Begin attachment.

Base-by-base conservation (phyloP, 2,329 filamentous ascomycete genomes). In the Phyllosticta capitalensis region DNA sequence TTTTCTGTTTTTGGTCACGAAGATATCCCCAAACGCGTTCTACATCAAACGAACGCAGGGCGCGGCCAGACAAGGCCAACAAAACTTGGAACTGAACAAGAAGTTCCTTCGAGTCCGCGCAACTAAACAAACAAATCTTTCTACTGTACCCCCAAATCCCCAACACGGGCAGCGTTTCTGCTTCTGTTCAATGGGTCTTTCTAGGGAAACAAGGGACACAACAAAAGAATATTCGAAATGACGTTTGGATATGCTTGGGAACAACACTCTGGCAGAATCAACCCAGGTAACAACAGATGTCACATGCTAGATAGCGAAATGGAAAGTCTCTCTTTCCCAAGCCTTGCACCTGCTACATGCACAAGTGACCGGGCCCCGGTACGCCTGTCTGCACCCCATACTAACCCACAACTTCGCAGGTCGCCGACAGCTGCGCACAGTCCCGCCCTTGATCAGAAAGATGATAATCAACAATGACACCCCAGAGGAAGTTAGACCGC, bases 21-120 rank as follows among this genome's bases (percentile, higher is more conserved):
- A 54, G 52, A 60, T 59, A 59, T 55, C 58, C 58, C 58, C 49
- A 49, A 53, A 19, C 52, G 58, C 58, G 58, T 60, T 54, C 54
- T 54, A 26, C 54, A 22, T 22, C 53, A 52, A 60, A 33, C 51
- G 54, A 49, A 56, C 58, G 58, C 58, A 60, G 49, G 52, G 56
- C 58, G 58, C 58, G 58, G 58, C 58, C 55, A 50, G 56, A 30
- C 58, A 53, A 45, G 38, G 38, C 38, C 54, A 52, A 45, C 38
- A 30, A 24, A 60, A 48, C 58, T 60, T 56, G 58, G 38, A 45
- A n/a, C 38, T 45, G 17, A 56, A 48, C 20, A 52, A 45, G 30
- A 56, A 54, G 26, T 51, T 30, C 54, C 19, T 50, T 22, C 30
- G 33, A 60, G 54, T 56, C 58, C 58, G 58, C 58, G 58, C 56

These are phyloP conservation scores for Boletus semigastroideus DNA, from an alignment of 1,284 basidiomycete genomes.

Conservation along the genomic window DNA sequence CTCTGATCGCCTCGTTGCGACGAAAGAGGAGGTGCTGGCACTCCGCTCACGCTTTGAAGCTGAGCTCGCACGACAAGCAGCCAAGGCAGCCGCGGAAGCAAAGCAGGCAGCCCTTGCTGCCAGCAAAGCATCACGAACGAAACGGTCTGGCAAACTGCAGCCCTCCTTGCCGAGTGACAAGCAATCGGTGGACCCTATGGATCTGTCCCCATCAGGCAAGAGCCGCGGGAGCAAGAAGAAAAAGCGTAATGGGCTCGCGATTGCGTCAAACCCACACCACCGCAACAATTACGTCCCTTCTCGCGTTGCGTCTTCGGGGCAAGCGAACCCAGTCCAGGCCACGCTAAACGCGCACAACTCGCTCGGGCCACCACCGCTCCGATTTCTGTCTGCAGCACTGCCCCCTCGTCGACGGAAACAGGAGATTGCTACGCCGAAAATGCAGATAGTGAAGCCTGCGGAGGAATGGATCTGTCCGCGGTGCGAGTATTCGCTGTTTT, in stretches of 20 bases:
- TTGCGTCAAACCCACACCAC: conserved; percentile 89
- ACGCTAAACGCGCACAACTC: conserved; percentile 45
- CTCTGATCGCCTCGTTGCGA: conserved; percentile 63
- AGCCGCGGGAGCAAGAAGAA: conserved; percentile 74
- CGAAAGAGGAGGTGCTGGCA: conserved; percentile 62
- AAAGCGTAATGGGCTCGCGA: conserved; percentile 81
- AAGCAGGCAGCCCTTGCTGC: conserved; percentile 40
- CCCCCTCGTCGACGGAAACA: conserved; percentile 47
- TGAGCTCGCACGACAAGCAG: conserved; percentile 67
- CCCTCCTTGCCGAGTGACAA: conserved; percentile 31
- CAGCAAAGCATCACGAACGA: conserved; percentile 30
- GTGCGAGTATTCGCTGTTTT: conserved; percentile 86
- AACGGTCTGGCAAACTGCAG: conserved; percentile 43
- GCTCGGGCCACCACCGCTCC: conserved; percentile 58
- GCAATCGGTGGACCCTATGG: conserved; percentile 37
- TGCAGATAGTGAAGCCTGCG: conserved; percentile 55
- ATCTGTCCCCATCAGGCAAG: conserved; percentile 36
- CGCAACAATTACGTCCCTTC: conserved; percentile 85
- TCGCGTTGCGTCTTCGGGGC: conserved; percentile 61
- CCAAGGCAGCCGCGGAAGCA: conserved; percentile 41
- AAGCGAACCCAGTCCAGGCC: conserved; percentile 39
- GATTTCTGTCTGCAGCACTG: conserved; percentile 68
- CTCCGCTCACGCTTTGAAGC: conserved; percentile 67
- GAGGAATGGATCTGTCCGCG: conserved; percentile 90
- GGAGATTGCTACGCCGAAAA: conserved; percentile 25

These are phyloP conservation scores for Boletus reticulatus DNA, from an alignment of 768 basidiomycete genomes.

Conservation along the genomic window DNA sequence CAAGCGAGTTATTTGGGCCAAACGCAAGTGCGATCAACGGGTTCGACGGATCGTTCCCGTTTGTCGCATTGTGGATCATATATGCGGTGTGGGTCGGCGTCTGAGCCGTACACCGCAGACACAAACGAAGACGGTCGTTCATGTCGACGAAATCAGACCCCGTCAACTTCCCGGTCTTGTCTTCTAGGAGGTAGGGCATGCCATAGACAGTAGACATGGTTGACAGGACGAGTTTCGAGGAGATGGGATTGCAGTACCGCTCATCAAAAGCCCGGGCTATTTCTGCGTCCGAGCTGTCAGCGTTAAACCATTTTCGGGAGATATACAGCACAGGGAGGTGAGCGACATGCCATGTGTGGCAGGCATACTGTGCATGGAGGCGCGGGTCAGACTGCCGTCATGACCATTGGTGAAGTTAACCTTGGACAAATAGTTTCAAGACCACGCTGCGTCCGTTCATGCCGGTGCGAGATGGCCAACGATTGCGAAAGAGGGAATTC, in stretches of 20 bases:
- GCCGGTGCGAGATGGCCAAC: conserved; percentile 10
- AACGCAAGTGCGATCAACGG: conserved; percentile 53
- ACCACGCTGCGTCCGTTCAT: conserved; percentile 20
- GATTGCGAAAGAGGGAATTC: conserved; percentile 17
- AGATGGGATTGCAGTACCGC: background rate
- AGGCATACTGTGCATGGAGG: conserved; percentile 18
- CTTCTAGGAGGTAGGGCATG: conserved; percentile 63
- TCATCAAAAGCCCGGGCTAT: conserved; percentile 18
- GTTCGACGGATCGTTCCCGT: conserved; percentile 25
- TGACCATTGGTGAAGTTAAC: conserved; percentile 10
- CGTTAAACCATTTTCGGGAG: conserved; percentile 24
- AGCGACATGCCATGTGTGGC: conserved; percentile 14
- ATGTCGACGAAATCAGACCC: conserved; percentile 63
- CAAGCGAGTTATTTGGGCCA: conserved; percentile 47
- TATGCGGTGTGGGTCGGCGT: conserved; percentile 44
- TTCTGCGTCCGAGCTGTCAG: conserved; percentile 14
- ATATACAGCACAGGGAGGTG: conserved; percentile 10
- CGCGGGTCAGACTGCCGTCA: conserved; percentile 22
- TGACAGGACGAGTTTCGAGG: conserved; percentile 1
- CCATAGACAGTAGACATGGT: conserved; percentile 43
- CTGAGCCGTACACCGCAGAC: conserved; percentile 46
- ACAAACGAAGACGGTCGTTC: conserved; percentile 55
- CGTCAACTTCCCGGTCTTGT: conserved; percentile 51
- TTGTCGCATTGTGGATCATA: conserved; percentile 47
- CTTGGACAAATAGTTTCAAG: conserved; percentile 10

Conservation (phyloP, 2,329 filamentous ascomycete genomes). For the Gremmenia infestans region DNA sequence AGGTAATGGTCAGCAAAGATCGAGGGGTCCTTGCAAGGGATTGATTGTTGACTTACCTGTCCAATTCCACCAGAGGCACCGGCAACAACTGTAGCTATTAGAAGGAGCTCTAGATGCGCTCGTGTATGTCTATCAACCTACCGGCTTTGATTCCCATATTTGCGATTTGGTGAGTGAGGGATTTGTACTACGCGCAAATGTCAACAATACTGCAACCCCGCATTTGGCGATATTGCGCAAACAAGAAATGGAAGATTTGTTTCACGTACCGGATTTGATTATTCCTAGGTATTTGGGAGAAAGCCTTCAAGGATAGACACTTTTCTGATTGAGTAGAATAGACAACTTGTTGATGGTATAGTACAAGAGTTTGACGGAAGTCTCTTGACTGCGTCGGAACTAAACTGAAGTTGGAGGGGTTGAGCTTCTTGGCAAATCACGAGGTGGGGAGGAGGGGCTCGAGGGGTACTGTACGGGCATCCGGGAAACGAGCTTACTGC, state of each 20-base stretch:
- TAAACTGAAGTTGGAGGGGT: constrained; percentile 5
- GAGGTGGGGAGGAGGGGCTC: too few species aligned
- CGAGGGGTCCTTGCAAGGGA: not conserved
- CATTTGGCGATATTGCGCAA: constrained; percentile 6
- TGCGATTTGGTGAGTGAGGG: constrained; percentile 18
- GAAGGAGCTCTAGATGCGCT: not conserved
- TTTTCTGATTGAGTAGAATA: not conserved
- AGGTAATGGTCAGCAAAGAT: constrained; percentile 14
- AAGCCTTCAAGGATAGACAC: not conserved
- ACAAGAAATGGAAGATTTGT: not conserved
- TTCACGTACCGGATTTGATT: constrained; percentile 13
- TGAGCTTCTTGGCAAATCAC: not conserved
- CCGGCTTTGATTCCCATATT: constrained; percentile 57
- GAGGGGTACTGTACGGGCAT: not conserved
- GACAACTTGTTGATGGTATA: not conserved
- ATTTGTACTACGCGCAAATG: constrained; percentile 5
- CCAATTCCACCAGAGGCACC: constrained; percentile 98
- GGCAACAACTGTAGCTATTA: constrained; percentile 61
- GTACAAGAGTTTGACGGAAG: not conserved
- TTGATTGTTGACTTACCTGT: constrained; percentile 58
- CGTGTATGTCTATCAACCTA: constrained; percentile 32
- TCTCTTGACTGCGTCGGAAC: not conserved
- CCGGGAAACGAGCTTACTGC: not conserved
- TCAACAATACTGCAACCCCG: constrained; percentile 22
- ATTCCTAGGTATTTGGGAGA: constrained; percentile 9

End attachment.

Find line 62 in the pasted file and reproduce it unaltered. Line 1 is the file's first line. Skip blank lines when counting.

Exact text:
- ACAAACGAAGACGGTCGTTC: conserved; percentile 55